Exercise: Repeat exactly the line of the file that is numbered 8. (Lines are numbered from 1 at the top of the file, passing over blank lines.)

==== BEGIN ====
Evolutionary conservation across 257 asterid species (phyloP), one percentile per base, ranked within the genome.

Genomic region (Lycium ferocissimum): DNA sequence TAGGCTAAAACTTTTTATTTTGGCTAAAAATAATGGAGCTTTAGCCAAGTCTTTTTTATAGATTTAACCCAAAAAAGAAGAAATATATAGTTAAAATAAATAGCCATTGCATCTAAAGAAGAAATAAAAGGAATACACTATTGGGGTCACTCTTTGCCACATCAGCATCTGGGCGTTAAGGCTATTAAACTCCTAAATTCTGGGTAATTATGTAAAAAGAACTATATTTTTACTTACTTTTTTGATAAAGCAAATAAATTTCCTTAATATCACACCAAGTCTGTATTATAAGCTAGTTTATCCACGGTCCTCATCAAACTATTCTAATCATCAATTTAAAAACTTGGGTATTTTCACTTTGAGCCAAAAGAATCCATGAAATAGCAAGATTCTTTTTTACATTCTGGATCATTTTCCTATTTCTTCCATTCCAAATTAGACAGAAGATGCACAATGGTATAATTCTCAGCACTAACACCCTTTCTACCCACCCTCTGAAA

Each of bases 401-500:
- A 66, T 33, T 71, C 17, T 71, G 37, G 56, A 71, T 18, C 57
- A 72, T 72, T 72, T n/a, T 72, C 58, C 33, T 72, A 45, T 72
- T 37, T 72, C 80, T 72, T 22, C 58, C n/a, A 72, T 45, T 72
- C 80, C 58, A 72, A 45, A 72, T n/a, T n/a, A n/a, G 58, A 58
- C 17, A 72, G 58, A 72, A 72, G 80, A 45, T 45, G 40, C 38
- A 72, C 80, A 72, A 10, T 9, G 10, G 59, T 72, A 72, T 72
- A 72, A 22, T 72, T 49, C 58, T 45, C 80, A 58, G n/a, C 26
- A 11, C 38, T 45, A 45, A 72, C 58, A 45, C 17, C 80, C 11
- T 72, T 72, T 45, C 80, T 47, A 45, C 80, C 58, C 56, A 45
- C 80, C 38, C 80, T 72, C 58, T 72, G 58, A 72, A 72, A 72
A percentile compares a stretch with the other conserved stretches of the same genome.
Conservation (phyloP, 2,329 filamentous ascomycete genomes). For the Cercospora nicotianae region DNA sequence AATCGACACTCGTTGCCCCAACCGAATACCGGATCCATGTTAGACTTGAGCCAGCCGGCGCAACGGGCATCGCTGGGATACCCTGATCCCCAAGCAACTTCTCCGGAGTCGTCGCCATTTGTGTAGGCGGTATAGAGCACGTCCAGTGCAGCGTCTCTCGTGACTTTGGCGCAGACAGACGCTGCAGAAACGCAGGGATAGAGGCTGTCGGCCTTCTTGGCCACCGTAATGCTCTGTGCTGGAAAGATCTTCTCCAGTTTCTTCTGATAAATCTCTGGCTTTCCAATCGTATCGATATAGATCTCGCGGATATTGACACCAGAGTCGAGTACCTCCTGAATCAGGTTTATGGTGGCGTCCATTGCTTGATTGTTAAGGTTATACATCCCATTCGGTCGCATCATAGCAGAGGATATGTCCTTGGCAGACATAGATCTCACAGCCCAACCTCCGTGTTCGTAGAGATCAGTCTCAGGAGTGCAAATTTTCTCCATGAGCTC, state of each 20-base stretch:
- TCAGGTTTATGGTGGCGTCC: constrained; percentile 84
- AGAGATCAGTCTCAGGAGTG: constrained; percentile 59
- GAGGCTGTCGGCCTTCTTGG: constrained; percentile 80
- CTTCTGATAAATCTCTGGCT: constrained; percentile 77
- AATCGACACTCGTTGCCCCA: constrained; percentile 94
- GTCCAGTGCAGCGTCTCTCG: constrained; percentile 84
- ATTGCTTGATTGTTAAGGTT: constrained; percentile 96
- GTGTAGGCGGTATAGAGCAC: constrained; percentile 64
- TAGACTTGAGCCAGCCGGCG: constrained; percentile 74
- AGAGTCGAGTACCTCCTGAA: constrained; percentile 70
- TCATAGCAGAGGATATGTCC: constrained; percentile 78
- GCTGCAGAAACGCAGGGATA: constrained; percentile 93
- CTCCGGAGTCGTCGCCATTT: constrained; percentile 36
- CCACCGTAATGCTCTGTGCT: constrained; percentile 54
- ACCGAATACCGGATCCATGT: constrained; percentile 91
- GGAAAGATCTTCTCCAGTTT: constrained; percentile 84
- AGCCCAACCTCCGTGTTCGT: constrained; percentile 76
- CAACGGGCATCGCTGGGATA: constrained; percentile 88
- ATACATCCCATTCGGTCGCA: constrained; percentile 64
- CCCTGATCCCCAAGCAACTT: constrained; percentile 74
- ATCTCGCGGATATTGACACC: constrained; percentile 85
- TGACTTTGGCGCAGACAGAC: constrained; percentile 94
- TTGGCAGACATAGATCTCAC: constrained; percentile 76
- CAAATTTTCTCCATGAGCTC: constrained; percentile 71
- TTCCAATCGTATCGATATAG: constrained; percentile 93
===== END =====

- C 17, A 72, G 58, A 72, A 72, G 80, A 45, T 45, G 40, C 38